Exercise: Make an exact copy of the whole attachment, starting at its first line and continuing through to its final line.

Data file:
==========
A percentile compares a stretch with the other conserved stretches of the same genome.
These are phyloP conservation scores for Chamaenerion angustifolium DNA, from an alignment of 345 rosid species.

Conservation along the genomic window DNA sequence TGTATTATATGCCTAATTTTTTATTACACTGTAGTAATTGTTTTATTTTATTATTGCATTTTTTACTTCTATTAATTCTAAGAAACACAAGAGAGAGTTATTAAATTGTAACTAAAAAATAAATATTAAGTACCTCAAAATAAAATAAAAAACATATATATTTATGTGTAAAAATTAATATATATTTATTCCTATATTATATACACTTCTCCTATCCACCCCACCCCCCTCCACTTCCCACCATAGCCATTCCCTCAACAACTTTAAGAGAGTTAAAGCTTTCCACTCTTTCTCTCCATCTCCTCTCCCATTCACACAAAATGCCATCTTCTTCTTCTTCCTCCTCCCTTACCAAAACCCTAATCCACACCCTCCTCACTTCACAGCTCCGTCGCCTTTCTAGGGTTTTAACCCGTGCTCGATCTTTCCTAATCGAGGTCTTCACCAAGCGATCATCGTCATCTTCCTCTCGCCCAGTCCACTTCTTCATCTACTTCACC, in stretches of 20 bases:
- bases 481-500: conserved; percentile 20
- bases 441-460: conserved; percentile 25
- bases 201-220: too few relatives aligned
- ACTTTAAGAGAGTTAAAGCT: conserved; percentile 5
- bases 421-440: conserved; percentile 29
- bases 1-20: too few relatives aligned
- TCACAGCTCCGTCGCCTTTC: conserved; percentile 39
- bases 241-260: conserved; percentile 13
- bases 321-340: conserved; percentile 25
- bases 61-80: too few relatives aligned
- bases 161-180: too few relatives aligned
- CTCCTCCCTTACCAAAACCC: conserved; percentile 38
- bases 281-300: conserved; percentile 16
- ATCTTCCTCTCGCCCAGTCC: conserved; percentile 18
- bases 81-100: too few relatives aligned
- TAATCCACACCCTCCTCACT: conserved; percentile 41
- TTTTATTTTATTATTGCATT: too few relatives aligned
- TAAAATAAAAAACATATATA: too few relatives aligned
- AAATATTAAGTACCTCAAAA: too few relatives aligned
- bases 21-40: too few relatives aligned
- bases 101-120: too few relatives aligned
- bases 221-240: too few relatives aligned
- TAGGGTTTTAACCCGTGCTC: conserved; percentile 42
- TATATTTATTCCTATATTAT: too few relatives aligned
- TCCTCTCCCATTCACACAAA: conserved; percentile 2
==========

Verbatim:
A percentile compares a stretch with the other conserved stretches of the same genome.
These are phyloP conservation scores for Chamaenerion angustifolium DNA, from an alignment of 345 rosid species.

Conservation along the genomic window DNA sequence TGTATTATATGCCTAATTTTTTATTACACTGTAGTAATTGTTTTATTTTATTATTGCATTTTTTACTTCTATTAATTCTAAGAAACACAAGAGAGAGTTATTAAATTGTAACTAAAAAATAAATATTAAGTACCTCAAAATAAAATAAAAAACATATATATTTATGTGTAAAAATTAATATATATTTATTCCTATATTATATACACTTCTCCTATCCACCCCACCCCCCTCCACTTCCCACCATAGCCATTCCCTCAACAACTTTAAGAGAGTTAAAGCTTTCCACTCTTTCTCTCCATCTCCTCTCCCATTCACACAAAATGCCATCTTCTTCTTCTTCCTCCTCCCTTACCAAAACCCTAATCCACACCCTCCTCACTTCACAGCTCCGTCGCCTTTCTAGGGTTTTAACCCGTGCTCGATCTTTCCTAATCGAGGTCTTCACCAAGCGATCATCGTCATCTTCCTCTCGCCCAGTCCACTTCTTCATCTACTTCACC, in stretches of 20 bases:
- bases 481-500: conserved; percentile 20
- bases 441-460: conserved; percentile 25
- bases 201-220: too few relatives aligned
- ACTTTAAGAGAGTTAAAGCT: conserved; percentile 5
- bases 421-440: conserved; percentile 29
- bases 1-20: too few relatives aligned
- TCACAGCTCCGTCGCCTTTC: conserved; percentile 39
- bases 241-260: conserved; percentile 13
- bases 321-340: conserved; percentile 25
- bases 61-80: too few relatives aligned
- bases 161-180: too few relatives aligned
- CTCCTCCCTTACCAAAACCC: conserved; percentile 38
- bases 281-300: conserved; percentile 16
- ATCTTCCTCTCGCCCAGTCC: conserved; percentile 18
- bases 81-100: too few relatives aligned
- TAATCCACACCCTCCTCACT: conserved; percentile 41
- TTTTATTTTATTATTGCATT: too few relatives aligned
- TAAAATAAAAAACATATATA: too few relatives aligned
- AAATATTAAGTACCTCAAAA: too few relatives aligned
- bases 21-40: too few relatives aligned
- bases 101-120: too few relatives aligned
- bases 221-240: too few relatives aligned
- TAGGGTTTTAACCCGTGCTC: conserved; percentile 42
- TATATTTATTCCTATATTAT: too few relatives aligned
- TCCTCTCCCATTCACACAAA: conserved; percentile 2